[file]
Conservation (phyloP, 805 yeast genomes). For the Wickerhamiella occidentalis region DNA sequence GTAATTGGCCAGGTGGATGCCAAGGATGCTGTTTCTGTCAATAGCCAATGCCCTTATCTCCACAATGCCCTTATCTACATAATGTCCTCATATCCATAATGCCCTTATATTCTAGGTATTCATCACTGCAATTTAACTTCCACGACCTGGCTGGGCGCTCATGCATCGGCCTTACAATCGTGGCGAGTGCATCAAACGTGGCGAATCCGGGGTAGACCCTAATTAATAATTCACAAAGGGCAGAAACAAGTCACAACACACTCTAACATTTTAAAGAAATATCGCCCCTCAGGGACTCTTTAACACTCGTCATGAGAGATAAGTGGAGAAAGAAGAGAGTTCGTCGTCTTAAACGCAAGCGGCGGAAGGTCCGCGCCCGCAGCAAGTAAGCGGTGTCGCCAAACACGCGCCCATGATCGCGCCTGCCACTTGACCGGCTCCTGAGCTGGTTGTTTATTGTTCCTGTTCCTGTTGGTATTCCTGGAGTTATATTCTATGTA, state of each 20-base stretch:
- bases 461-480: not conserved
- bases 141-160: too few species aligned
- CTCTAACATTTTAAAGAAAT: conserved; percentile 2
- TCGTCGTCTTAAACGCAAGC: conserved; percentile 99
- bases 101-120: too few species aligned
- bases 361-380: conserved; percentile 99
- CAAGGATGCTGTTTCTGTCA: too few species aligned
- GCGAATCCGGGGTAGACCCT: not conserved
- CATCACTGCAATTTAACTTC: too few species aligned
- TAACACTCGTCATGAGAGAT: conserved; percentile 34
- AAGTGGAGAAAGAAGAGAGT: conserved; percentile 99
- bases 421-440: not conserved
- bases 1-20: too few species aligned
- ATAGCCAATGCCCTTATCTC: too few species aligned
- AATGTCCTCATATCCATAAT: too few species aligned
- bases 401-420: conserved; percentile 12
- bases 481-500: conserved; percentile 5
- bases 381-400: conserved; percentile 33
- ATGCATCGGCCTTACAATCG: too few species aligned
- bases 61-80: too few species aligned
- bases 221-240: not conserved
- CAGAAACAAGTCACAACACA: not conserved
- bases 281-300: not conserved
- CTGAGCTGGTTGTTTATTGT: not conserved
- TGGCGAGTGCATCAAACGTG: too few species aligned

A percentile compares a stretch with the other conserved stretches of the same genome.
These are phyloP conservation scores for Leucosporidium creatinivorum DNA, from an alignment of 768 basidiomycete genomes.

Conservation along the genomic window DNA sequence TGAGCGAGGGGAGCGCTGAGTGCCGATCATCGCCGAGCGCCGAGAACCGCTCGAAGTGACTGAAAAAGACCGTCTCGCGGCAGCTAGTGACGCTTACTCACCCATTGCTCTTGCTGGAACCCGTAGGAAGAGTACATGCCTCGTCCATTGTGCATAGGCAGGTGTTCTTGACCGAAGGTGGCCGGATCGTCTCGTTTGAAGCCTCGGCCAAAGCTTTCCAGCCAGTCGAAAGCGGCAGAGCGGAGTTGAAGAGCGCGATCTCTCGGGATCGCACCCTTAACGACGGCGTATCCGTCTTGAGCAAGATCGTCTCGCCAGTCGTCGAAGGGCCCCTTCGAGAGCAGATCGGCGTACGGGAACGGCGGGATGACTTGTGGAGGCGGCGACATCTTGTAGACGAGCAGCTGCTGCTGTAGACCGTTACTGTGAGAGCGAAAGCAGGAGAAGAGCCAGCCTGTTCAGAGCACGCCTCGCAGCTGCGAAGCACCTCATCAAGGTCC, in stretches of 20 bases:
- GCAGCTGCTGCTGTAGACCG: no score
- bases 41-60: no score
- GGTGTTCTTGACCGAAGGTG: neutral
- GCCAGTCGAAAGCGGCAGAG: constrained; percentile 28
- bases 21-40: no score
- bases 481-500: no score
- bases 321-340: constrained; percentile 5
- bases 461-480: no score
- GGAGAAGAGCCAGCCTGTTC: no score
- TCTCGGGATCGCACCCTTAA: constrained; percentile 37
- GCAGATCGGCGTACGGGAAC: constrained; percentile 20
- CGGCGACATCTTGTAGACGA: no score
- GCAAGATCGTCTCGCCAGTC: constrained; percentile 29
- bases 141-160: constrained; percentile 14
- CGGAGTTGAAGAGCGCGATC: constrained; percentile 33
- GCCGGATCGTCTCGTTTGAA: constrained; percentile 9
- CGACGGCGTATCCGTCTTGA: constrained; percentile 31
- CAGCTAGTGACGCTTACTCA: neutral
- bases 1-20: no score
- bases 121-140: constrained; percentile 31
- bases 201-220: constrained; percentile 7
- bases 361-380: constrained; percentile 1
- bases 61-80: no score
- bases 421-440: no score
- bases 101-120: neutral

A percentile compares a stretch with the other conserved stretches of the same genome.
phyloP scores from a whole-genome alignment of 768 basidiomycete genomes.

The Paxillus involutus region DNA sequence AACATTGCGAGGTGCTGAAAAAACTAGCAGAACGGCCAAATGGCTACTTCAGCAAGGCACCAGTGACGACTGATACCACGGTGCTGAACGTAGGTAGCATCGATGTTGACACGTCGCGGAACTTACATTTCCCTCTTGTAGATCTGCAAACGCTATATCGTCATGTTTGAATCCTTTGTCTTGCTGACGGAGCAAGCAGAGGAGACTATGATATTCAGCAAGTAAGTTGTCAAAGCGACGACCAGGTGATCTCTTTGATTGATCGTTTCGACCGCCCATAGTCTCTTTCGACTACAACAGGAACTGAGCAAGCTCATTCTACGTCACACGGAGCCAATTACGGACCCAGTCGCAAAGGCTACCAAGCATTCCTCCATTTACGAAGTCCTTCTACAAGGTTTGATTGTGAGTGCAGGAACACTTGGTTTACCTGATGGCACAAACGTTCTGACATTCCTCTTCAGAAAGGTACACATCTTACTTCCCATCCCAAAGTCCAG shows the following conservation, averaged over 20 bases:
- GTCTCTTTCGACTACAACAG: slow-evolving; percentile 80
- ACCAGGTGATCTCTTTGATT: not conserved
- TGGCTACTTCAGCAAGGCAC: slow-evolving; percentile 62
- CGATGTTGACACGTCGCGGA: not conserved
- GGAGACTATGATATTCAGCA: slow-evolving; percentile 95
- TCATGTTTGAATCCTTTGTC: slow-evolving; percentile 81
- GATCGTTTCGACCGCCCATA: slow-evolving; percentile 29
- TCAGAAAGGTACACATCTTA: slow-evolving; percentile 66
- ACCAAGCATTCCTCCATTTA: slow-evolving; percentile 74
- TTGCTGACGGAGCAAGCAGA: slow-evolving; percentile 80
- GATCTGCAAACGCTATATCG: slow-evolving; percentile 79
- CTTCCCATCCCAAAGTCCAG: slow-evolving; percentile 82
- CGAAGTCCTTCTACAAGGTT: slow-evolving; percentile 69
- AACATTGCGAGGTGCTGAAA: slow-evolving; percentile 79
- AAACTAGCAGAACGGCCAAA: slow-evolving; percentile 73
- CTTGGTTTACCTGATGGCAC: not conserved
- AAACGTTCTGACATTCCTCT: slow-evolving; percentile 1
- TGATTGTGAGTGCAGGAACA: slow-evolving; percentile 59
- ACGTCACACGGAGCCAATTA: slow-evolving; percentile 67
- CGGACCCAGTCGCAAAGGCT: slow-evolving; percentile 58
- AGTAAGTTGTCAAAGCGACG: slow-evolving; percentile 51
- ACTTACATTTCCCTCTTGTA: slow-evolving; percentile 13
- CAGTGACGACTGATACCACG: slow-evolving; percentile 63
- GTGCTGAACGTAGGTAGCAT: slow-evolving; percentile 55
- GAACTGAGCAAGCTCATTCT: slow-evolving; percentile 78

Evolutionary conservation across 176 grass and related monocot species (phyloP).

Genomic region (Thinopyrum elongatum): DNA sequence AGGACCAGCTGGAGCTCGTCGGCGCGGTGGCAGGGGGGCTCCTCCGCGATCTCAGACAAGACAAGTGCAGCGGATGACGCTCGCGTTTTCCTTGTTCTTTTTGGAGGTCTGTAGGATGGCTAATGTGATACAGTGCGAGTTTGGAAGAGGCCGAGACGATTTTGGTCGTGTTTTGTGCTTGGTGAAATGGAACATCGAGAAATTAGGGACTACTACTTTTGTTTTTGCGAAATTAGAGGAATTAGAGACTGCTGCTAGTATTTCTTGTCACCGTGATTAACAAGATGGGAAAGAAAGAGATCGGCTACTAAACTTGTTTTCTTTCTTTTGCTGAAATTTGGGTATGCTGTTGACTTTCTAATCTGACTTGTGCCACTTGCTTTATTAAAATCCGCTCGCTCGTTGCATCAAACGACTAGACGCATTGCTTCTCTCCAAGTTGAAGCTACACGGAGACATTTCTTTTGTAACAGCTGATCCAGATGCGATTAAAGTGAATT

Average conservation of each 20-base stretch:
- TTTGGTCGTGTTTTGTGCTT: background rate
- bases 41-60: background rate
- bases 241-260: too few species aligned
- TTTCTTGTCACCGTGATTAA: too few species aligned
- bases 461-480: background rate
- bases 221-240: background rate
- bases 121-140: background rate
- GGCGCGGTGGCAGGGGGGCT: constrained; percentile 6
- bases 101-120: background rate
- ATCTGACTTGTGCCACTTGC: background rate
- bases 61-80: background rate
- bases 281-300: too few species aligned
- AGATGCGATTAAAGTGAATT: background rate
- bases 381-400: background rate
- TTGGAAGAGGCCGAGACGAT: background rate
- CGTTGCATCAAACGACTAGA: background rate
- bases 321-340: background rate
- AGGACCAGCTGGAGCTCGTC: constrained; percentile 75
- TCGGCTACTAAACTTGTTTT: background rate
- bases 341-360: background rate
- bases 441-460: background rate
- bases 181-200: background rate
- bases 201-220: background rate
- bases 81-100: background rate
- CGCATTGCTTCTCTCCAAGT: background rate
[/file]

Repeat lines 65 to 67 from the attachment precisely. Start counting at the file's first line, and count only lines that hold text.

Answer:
- TCAGAAAGGTACACATCTTA: slow-evolving; percentile 66
- ACCAAGCATTCCTCCATTTA: slow-evolving; percentile 74
- TTGCTGACGGAGCAAGCAGA: slow-evolving; percentile 80